Microsoft will release Natal, Sony will release their ... wand-thingie and they will be okay. They won't revolutionize gameplay from here on out and unless Sony or MS really hits on a killer app, they'll remain somewhat niche. There will be a few interesting and clever games, a lot of clumsy, optional motion controls added to core games and that's about all. But if it means the current console generation stays on the field a few more years, that's a wholly commendable accomplishment even if nothing else comes of it.

DeathSpank - Game of the Century

Or at the very least, you'll be able to play it and laugh. It'll be the first game I've shipped (the previous title I was working on was canceled) and for me, that's tremendously exciting. Hopefully we'll hit our mark and you'll be able to appreciate our labours.

And that's it for 2010. It's going to be another exciting year and one I'm greatly looking forward to. But it's also quite murky, so it will be interesting seeing how things shake out. I'll see you all on the other side.

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2 Comments:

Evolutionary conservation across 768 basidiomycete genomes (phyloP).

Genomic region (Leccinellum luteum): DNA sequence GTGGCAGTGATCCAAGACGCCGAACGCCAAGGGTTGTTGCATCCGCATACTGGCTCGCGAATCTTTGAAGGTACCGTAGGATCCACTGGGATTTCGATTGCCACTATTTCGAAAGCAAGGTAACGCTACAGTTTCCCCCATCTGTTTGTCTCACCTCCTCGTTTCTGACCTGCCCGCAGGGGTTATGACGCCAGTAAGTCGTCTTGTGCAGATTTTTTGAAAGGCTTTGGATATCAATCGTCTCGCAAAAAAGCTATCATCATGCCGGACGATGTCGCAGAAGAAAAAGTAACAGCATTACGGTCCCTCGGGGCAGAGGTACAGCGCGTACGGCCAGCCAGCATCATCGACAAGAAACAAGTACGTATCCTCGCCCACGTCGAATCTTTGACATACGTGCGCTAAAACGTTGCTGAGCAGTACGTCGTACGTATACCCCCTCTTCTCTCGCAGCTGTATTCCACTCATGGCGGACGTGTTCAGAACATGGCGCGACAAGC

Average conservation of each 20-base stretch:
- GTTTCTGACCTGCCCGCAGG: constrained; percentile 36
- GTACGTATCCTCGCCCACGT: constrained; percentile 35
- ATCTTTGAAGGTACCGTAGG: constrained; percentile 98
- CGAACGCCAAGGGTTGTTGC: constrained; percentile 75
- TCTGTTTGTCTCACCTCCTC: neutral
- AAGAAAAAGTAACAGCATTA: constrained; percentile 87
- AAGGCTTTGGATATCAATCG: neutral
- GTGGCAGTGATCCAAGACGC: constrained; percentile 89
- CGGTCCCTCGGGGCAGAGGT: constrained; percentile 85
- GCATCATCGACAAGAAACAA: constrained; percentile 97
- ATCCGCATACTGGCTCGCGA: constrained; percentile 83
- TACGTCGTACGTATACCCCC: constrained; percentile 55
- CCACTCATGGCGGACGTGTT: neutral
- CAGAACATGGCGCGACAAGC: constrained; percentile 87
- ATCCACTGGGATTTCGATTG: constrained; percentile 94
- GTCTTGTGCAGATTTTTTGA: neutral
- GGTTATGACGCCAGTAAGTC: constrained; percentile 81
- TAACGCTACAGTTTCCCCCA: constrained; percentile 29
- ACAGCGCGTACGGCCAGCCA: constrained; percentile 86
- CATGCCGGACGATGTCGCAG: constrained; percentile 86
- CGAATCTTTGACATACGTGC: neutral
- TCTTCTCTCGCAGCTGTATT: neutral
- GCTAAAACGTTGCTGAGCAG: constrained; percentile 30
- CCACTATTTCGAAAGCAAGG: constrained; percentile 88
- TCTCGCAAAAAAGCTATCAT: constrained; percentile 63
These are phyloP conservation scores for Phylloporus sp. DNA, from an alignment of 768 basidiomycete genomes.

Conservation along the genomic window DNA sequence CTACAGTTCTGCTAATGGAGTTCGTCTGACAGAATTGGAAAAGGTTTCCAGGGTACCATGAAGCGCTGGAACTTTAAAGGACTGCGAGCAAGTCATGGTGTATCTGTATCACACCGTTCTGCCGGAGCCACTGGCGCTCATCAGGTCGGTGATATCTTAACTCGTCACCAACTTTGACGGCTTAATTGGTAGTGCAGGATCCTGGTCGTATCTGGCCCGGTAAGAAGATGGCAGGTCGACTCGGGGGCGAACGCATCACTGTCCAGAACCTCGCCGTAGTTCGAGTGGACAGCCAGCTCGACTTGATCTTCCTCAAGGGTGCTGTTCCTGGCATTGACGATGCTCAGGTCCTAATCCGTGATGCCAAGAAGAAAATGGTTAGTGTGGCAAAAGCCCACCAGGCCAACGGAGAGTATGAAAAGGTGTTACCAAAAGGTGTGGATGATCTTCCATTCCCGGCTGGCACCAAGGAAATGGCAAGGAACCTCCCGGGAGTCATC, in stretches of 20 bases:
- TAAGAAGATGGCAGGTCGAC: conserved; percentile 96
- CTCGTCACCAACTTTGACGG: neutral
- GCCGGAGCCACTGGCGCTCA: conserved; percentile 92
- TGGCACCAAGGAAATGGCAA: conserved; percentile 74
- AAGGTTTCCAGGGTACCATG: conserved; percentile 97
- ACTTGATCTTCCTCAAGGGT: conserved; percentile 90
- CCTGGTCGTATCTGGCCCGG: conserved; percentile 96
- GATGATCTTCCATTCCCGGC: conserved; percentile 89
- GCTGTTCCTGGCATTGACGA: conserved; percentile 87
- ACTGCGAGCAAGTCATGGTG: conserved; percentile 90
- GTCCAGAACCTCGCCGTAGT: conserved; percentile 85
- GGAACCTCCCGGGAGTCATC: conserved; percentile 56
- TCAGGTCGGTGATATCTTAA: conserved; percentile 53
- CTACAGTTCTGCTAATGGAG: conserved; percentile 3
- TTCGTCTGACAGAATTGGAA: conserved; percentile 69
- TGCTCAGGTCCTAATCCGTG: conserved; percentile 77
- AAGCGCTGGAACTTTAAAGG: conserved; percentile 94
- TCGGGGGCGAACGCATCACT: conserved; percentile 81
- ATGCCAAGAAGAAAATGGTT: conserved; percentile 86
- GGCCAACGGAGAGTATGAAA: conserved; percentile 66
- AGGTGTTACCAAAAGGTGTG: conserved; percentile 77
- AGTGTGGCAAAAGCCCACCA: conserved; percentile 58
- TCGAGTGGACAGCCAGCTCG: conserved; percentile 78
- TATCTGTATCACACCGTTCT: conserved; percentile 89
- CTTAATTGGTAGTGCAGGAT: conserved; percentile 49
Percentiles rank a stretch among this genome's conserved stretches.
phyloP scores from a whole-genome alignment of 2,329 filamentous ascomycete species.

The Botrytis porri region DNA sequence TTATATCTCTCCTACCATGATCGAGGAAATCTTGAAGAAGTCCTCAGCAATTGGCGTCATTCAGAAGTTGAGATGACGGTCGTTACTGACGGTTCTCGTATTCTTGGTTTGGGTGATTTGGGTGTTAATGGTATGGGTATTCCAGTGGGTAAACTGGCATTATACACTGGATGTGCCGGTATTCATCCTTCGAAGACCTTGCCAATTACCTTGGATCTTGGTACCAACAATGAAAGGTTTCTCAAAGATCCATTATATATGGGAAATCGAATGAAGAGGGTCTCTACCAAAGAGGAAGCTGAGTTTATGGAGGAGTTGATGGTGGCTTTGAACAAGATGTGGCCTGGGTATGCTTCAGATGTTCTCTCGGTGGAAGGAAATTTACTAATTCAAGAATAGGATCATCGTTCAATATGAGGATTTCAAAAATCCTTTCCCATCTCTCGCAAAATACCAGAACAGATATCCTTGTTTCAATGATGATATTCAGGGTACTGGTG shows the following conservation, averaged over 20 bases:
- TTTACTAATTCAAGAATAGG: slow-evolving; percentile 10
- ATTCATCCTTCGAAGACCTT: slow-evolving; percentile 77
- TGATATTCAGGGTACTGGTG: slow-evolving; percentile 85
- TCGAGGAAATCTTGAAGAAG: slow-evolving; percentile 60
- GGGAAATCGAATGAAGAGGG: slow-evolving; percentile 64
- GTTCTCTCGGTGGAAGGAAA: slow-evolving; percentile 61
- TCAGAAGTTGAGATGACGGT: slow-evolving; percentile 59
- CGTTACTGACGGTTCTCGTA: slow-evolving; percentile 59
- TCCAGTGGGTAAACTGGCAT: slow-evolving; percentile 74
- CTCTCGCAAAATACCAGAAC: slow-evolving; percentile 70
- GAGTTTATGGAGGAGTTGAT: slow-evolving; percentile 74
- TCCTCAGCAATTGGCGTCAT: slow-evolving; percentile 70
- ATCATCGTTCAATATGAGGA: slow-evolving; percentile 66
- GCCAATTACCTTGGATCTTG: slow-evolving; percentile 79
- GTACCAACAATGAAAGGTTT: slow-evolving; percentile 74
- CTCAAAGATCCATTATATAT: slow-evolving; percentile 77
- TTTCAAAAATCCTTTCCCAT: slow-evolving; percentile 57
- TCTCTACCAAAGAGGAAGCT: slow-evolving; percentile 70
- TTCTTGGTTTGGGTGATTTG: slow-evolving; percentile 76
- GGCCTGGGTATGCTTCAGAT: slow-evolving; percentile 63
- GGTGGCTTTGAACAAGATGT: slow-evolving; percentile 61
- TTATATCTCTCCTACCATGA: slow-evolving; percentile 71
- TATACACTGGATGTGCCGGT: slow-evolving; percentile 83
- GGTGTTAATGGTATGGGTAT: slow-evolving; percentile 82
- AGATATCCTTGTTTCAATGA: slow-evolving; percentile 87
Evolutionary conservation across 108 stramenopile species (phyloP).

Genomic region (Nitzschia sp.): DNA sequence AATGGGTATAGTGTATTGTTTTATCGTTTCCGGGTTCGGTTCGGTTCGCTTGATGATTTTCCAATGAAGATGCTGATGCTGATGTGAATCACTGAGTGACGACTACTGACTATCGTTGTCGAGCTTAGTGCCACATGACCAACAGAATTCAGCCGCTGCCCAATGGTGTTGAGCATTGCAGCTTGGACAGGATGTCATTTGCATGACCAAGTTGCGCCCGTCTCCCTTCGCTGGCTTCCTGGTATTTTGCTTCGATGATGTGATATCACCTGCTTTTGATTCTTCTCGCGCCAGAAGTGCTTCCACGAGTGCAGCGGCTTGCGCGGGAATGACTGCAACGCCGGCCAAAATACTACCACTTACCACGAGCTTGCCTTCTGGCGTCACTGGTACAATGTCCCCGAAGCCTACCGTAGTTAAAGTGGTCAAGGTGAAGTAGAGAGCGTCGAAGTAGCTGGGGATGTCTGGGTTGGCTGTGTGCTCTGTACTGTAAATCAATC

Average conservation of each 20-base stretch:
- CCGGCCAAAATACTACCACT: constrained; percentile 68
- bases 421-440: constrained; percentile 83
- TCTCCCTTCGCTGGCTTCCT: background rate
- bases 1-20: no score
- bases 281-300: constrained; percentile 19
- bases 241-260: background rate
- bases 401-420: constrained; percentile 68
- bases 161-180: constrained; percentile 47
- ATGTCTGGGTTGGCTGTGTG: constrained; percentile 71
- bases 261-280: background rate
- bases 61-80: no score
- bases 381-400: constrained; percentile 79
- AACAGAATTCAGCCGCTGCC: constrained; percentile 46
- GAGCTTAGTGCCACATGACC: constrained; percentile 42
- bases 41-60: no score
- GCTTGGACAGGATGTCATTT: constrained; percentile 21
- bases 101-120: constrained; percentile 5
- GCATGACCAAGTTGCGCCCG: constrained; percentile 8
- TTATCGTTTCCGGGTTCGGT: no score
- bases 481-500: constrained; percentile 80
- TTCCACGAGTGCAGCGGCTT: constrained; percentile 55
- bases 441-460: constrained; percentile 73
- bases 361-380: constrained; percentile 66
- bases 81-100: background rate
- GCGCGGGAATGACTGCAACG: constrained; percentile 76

Blogger Steve gaynor said...

I hope that single-A games will become more prevalent next year, but I wonder if it really will stay mostly on PC. I can see a trend of single-A games starting out on the PC, getting buzz, then only really being successful (financially, numbers-wise) once somebody picks them up for the move to XBLA/PSN (as Atlus is doing with Zeno Clash, for instance.) Some single-A games (Torchlight as you mention) seem to do plenty fine PC-only, but that one's a very classically PC-native genre entry. Alternately you could look at games like Shadow Complex or Flower as single-A, and they're console exclusive and I think both fairly successful. I wonder how Braid would have done if it had been on PC first then console, not the other way around.